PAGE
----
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Mali’s President Keita resigns after military mutiny

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Mali President Ibrahim Boubacar Keita has resigned and dissolved parliament, hours after mutinying soldiers detained him and top officials from his government.

“I want no blood to be spilled to keep me in power,” he said in a brief address broadcast on state television.

The Economic Community of West African States (ECOWAS) said it had decided to close its member states’ borders with Mali after mutinying soldiers detained President Ibrahim Boubacar Keita.

ECOWAS said in a statement it was also suspending all financial flows between its 15 members and Mali and suspending Mali from its decision-making bodies.

Mali President Ibrahim Boubacar Keita . EPA-EFE/LUDOVIC MARIN / POOL

It called on the ECOWAS commission to impose sanctions on the “putschists and their partners and collaborators”.

It was not immediately clear who was leading the revolt, who would govern in Keita’s absence or what the mutineers wanted.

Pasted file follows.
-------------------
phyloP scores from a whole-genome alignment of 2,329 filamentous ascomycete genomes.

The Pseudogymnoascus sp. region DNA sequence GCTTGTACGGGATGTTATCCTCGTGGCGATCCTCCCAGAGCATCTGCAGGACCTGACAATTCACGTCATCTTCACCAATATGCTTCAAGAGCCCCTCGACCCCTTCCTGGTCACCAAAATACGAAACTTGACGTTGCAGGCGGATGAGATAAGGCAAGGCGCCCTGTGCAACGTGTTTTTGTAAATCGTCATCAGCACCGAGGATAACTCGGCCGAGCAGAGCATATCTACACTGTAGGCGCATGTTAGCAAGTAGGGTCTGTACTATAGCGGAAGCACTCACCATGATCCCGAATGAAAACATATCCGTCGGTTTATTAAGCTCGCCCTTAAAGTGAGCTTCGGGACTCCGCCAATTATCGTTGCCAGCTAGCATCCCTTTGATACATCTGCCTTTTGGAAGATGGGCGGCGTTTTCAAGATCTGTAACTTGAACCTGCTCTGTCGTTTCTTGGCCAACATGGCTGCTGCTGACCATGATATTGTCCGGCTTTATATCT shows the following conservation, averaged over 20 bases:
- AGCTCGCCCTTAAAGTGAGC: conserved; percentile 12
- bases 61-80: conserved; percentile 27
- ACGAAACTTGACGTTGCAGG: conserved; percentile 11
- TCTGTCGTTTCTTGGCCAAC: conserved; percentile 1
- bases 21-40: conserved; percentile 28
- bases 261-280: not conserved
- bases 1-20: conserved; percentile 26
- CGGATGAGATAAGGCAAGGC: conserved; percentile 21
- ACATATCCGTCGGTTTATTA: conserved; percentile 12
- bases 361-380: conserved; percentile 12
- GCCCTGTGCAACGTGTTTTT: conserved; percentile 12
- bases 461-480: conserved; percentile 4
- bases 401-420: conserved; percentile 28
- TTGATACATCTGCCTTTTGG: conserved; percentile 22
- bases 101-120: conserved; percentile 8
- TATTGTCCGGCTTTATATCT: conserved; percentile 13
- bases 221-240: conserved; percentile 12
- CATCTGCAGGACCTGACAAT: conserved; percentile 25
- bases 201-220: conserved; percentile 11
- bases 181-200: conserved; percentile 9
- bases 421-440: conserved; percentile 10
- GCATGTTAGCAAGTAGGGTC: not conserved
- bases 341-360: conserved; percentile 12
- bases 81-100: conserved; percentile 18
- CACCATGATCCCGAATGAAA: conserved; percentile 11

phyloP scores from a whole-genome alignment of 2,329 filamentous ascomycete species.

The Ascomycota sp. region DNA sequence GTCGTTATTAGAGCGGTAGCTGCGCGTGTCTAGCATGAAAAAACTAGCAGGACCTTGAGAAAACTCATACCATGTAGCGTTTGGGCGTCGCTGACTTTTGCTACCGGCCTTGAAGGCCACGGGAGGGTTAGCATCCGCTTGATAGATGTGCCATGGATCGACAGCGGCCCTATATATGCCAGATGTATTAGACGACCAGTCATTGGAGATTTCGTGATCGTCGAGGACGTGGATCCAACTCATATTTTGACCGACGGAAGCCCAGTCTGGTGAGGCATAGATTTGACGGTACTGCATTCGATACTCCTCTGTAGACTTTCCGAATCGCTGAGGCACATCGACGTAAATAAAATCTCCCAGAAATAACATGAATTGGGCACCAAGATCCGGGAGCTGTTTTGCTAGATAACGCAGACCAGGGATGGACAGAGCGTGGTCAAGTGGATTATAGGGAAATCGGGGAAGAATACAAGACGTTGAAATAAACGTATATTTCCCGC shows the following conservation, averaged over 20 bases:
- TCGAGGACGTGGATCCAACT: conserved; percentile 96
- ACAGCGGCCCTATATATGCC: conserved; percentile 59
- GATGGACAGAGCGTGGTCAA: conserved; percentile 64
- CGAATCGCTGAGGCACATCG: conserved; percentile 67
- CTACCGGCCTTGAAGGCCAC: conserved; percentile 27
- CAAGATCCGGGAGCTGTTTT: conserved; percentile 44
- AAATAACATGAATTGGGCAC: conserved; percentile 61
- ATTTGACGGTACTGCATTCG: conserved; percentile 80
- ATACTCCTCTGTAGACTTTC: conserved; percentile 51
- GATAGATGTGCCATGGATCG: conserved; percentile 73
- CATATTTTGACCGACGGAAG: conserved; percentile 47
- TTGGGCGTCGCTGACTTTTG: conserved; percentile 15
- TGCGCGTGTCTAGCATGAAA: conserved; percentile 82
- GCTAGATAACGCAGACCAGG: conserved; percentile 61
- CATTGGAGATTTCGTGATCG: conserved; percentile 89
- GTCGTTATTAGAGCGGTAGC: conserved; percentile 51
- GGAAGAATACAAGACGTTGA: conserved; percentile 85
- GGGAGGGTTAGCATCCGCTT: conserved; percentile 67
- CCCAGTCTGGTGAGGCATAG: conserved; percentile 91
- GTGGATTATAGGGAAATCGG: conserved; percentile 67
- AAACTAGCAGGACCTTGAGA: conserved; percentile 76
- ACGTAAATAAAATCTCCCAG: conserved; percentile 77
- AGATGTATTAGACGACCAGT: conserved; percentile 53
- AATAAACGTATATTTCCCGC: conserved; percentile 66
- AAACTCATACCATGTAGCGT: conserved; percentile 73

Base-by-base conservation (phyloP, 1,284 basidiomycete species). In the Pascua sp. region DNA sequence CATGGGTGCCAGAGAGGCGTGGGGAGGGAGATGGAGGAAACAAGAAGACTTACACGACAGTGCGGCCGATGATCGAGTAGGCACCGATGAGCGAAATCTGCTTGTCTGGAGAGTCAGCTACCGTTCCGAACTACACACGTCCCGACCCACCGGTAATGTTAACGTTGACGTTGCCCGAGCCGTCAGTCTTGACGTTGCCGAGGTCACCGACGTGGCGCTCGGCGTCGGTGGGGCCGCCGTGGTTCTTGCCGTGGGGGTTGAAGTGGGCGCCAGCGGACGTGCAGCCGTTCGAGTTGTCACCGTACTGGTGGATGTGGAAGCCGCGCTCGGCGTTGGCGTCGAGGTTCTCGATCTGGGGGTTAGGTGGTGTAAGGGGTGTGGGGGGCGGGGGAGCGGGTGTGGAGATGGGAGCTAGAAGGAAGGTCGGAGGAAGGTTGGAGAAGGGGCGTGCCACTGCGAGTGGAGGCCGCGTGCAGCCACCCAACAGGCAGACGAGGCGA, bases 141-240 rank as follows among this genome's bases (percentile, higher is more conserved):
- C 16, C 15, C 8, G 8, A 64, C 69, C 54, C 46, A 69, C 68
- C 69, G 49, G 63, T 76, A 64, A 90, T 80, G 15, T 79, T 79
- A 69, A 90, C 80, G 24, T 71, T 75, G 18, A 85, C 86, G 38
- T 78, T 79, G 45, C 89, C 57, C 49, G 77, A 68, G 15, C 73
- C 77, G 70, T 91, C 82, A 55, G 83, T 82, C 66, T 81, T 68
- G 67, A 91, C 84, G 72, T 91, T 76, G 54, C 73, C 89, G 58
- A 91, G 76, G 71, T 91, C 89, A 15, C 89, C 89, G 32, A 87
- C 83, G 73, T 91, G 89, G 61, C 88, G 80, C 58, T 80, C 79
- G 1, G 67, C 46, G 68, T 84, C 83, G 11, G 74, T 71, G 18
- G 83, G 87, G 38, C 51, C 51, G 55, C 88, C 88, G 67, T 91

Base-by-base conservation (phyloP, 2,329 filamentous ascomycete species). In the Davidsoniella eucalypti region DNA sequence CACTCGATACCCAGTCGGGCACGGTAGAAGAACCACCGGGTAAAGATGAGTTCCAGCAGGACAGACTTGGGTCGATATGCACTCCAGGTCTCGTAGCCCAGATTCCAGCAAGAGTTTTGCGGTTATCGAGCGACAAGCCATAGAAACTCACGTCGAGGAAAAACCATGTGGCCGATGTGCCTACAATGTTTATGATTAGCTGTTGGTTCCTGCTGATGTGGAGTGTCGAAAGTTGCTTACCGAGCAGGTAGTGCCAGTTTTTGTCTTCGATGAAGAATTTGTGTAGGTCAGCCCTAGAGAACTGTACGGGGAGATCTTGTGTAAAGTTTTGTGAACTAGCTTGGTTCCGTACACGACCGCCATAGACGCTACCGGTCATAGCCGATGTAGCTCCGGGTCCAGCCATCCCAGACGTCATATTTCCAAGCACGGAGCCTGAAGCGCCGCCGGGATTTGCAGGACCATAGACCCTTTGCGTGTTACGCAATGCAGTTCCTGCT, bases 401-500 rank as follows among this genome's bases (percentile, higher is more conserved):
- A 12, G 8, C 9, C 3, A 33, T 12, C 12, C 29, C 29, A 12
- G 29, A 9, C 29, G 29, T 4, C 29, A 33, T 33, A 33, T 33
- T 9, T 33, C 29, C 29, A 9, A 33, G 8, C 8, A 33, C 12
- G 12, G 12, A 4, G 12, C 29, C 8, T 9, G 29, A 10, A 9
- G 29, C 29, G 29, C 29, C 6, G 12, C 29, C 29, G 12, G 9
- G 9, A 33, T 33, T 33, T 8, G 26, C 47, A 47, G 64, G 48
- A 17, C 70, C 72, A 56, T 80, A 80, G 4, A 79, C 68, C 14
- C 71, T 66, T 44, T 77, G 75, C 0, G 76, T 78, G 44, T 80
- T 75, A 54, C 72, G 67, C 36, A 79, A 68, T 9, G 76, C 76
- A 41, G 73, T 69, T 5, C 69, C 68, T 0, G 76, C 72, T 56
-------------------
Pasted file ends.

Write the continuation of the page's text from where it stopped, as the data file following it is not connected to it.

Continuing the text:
Images posted earlier on social media said to be taken at the Kati garrison showed Keita and Cisse surrounded by armed soldiers. Reuters could not verify the authenticity of the videos.

Mali has seen months of protests against alleged corruption and worsening security in the West African country where Islamist militants are active, and there have been calls for Keita to resign.

The M5-RFP coalition behind the protests signalled support for the mutineers’ action, with spokesman Nouhoum Togo telling Reuters it was “not a military coup but a popular insurrection”.

Hundreds of anti-government protesters poured into a central square in Bamako to celebrate and cheer the mutineers as they drove through in military vehicles and fired rounds of celebratory gunfire.

A mutiny in 2012 at the same Kati base led to a military coup that toppled then-President Amadou Toumani Toure and hastened the fall of Mali’s north to jihadist militants.

French forces intervened the following year to beat them back. But the militants have since regrouped and expanded their influence into neighbouring Burkina Faso and Niger, attacking soldiers, civilians and Western tourists.

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